Lost Washington: Loew’s Palace Theater

loews-palace-ca-1920Opened on November 4, 1918, the Loew’s Palace Theater was Washington’s first movie palace and the site of numerous early premieres. Loew’s was designed by architect Thomas W. Lamb as a 2423 seat single screen theater and was located at 1306 F Street, NW.

In addition to motion pictures, stage shows began in 1926 and continued until 1932. loews-palace-lobby-ca-1920The Loew’s Palace Theater was also reportedly the first DC movie house with air conditioning which was installed in 1926.

As the theater began to decline, Loew’s spent $225,000 to renovate the theater in 1964 which changed the paint, walls, and carpeting at which time orchestra and balcony wall boxes were also removed.

loews-palace-interiorIn 1968, a robbery occurred in which two people were shot and wounded and a year later Loew’s put the old movie palace up for sale.

The Loew’s Palace was finally closed for good in 1978, and was torn down in late-1979. (Source of history, Cinema Treasures)loews-palace-theater


18 Responses to “Lost Washington: Loew’s Palace Theater”

  1. […] When Going to a Show Was an Experience With Memorial Day upon us, one thing that many folks will do is head to the movies. We all go for the show, but it used to be an experience, from the lights outside to the interior decorations. Here is the marquee for the Loew’s Theater taken in 1924. To see more of the building, you can go to this earlier post. […]

  2. I was on a field trip at school when i saw a play at the Loews palace at 1306 F Street, it was nice then in the mid 1970s, then it close in april 1978 with an all night show, auditorium fell in June 1978, lobby remained along with the commercial building at the right, last occupied by a Dash’s, I think it was a clothing store, until both were razed in October 1980.

  3. I remember getting on the J-3 bus from my home near Coolidge HS, and going downtown to Lowe’s. I saw Kool & the Gang there, also Bohannon and Betty Davis. This was ’73-’74. Great memories!

  4. Leows was always one my favorite theaters followed by RKO Keiths. We always spent like 5 minutes basking in the brilliant light assortment on the marquee. Once inside, you left the real world and traveled to different worlds, the place was so big with many different sections. The youngins today will never experience these good old fashion movie theaters where the movie didnt always matter but the adventure did!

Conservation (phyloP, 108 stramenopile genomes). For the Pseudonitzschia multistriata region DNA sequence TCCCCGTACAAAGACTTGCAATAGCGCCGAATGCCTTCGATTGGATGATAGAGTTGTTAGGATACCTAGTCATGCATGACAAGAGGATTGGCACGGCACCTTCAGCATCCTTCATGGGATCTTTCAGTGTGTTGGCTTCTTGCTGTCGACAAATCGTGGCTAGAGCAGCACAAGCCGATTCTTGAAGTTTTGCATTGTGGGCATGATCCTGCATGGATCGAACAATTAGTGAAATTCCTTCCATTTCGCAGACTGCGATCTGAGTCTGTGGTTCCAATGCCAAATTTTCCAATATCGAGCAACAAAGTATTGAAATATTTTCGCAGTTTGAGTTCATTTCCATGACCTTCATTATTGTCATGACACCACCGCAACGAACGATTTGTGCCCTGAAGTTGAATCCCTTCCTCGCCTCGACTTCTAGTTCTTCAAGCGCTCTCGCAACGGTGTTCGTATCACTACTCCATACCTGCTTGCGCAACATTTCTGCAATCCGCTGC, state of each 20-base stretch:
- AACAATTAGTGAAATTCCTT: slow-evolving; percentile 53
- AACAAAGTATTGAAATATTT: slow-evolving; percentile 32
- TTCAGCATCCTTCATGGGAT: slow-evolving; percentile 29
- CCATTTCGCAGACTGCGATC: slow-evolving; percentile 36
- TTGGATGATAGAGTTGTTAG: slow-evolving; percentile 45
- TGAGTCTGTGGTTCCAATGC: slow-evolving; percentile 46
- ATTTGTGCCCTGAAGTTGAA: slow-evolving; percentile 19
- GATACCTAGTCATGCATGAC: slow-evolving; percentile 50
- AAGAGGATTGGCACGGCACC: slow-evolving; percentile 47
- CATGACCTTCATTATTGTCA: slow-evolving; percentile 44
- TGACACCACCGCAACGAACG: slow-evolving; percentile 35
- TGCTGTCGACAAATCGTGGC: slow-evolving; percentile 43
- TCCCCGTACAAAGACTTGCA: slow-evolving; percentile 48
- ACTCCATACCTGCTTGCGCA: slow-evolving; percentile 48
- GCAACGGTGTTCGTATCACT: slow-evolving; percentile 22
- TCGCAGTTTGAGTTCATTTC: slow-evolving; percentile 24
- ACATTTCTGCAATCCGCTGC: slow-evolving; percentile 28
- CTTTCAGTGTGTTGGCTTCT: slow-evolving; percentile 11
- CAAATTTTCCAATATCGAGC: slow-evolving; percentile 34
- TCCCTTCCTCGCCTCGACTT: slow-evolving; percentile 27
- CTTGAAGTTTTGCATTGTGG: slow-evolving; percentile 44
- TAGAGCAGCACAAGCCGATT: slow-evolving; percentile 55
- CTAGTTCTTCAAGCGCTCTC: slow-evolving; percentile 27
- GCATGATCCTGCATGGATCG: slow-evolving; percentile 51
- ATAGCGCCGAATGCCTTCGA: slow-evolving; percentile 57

5. Wow, I often think of Loew’s where I enjoyed shows of the Dramatics, Detroit Emeralds and others great acts of the 70’s. As a young teenager, I would collect off my newspaper route just enough money to catch the bus and attend the shows I wanted to see. Great times!

  6. Kool! I caught the tail end of stage acts at local theaters. My grandad took me to magical acts and my moms took me to the Howard theater. I saw a few comedy routines then it went all movie. I also had a paper route and later became a jumper for the Evening Star. Delivering papers 30 days a month to earn two days of food and movies. It was worth it!

  7. TerrySmith Says:

    Very nice vintage photos and history.

  8. Steve Soroka Says:

    I went here and the Loew’s Embassy as a young boy. I was heart broken when they closed it. My grandfather was a professional musician who played in the National Symphony. He had the privilege to perform there.

  9. Quicksilver Messenger Service put on a good show there on March 15, 1971 if my memory serves. Does anyone else recall that show?

  10. I went to my very first concert at the Loew’s Palace. I saw “The Sylvers”. I about 13 years old. Oh I had a gret time!

  11. Tim Humphreys Says:

    My grandfather was a projectionist at “The Palace”, as he always called it, for most of his working life until he was forced to retire when it closed. He was 73 years young. He invited me & my brother one day to come hang out in the booth with him & watch how movies were shown. We had to climb an iron ladder in the last row & crawl thru a small door to get in the booth. Amazing.

  12. Vanessa Brown Says:

    I was really sad when the Palace closed. Just beginning my singing career, I was fortunate to perform as background vocalist for Walter Jackson. He was an awesome performer.

  13. Vanessa Brown Says:

    The final performance at the Loew’s in 1978 featured several R&B groups including Sir Walter Jackson.

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  17. Dorothy Lukinic Says:

    My great aunt, Florence May Flack, performed at Loew’s Theater in the 1930’s as a trapese artist. She performed with her husband Charles (don’t know his last name) and possibly his brother. If anyone has any information about this, please let me know. Thanks.

  18. Ruth Galer Says:

    My father was the doorman of this theatre before he joined the Navy in 1942 through 1943. What a magical place for a 17-year-old kid to work! So much better than the Pizza Hut where I got a job at the same age!

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